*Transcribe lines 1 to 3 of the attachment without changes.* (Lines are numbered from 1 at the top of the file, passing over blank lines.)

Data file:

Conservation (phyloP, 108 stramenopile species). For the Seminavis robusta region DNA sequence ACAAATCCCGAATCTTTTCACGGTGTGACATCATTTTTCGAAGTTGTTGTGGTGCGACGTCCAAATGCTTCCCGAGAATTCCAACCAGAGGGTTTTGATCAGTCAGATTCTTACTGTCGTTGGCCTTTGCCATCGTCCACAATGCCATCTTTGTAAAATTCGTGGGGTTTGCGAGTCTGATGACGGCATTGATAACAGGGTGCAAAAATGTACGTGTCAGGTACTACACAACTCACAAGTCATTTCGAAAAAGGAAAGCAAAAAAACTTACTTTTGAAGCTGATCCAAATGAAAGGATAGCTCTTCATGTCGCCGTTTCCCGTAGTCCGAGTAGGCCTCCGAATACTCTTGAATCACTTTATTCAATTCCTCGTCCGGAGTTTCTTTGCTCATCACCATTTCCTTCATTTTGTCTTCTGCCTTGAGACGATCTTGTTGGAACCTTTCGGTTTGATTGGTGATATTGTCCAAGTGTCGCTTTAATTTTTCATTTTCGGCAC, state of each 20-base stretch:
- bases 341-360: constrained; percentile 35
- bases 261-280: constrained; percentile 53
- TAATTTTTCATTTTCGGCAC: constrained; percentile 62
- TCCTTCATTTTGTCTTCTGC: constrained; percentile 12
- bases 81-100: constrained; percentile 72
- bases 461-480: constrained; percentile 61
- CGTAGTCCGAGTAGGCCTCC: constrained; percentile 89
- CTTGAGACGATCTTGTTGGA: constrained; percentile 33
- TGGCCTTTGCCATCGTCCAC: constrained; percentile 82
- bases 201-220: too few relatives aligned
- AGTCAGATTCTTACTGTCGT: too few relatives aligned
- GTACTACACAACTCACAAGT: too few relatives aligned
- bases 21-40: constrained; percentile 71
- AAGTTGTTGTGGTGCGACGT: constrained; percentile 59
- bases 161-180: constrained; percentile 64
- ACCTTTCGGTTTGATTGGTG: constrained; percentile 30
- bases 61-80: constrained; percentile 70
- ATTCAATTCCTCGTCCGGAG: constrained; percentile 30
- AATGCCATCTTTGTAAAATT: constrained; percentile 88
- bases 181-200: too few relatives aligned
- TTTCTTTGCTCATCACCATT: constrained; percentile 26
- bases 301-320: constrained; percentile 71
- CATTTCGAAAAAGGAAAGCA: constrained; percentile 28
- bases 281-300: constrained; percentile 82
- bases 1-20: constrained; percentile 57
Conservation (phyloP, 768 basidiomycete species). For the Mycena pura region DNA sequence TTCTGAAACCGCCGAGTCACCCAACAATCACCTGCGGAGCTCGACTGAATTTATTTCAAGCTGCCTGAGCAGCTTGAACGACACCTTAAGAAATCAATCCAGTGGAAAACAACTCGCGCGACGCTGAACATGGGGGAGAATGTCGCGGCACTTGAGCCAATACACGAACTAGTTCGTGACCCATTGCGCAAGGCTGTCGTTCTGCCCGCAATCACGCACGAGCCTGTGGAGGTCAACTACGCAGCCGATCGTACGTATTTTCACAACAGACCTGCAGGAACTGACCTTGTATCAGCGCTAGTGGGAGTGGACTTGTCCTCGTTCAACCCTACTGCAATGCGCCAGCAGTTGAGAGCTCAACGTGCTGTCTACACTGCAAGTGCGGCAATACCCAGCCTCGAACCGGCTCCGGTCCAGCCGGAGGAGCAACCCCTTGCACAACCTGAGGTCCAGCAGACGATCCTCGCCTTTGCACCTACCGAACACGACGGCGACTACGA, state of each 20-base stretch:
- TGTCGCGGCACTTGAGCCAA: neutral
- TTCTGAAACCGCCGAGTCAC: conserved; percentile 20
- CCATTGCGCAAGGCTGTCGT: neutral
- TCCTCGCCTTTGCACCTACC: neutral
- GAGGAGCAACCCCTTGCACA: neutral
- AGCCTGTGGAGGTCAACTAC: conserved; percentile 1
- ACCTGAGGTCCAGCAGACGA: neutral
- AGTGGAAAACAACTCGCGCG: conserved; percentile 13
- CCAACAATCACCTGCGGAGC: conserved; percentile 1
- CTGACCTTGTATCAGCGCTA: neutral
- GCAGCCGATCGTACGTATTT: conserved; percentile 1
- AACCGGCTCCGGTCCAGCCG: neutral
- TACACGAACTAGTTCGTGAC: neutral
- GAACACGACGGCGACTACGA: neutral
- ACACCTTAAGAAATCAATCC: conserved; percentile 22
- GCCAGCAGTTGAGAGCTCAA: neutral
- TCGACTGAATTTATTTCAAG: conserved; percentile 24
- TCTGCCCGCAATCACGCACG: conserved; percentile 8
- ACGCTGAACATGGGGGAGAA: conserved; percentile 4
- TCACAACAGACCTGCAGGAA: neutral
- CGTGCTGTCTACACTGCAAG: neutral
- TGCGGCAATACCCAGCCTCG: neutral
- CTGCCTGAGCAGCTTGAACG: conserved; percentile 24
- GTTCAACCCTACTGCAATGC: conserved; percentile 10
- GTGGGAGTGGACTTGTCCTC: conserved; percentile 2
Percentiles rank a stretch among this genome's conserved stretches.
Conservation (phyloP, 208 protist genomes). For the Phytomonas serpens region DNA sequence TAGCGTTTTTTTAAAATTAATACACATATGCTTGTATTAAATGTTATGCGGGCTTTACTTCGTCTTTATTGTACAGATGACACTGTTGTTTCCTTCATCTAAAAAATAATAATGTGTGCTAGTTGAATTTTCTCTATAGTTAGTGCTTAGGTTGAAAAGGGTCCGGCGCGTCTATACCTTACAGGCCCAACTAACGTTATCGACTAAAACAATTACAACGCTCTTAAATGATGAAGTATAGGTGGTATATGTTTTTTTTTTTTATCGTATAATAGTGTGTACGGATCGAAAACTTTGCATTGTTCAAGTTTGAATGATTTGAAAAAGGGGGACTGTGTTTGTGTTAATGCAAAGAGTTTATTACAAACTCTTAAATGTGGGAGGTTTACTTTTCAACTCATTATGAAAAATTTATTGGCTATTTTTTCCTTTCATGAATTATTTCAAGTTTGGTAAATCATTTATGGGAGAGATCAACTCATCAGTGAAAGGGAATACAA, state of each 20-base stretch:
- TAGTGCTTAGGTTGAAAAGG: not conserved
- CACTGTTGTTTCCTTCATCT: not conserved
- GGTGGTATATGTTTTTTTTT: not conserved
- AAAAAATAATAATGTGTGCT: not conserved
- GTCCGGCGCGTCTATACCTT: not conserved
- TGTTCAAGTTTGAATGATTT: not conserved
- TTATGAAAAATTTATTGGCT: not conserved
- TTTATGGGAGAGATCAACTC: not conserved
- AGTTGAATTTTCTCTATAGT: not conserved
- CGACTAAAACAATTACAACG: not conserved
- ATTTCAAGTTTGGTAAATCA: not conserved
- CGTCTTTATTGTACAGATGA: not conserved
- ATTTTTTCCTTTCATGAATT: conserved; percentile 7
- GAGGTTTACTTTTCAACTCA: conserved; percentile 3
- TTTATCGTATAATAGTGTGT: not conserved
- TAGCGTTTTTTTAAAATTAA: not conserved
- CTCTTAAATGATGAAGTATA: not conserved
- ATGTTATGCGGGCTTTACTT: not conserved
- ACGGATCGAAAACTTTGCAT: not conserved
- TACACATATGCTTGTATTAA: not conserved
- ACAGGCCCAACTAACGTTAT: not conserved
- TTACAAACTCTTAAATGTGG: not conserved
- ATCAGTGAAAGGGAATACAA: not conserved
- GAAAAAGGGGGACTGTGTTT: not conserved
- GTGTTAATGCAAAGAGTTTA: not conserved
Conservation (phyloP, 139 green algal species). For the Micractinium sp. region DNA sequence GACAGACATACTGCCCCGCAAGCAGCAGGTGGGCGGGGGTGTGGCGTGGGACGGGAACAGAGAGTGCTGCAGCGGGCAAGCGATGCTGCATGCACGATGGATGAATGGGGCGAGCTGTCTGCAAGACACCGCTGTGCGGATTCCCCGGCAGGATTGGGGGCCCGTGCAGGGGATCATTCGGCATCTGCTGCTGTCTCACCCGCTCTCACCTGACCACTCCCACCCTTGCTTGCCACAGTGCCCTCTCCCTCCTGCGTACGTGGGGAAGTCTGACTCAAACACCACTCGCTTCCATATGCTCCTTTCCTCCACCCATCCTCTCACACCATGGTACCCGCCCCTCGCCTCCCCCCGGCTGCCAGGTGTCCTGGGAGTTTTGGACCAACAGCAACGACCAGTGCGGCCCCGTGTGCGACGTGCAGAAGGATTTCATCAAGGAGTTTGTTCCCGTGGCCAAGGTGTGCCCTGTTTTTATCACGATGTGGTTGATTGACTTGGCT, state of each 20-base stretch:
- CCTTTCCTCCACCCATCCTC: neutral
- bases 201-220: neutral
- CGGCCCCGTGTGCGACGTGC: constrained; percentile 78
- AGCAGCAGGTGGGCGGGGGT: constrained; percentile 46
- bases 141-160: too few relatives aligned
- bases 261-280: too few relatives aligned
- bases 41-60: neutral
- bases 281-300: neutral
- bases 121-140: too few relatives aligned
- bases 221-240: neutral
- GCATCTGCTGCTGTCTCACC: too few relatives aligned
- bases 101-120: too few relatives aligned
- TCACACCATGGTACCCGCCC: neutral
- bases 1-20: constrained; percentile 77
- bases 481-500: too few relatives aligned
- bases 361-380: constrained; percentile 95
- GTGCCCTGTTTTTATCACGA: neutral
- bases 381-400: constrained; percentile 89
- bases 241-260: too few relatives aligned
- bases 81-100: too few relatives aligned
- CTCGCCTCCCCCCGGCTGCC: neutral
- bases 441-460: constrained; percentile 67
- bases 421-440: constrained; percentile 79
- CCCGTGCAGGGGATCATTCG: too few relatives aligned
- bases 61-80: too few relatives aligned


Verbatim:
Conservation (phyloP, 108 stramenopile species). For the Seminavis robusta region DNA sequence ACAAATCCCGAATCTTTTCACGGTGTGACATCATTTTTCGAAGTTGTTGTGGTGCGACGTCCAAATGCTTCCCGAGAATTCCAACCAGAGGGTTTTGATCAGTCAGATTCTTACTGTCGTTGGCCTTTGCCATCGTCCACAATGCCATCTTTGTAAAATTCGTGGGGTTTGCGAGTCTGATGACGGCATTGATAACAGGGTGCAAAAATGTACGTGTCAGGTACTACACAACTCACAAGTCATTTCGAAAAAGGAAAGCAAAAAAACTTACTTTTGAAGCTGATCCAAATGAAAGGATAGCTCTTCATGTCGCCGTTTCCCGTAGTCCGAGTAGGCCTCCGAATACTCTTGAATCACTTTATTCAATTCCTCGTCCGGAGTTTCTTTGCTCATCACCATTTCCTTCATTTTGTCTTCTGCCTTGAGACGATCTTGTTGGAACCTTTCGGTTTGATTGGTGATATTGTCCAAGTGTCGCTTTAATTTTTCATTTTCGGCAC, state of each 20-base stretch:
- bases 341-360: constrained; percentile 35
- bases 261-280: constrained; percentile 53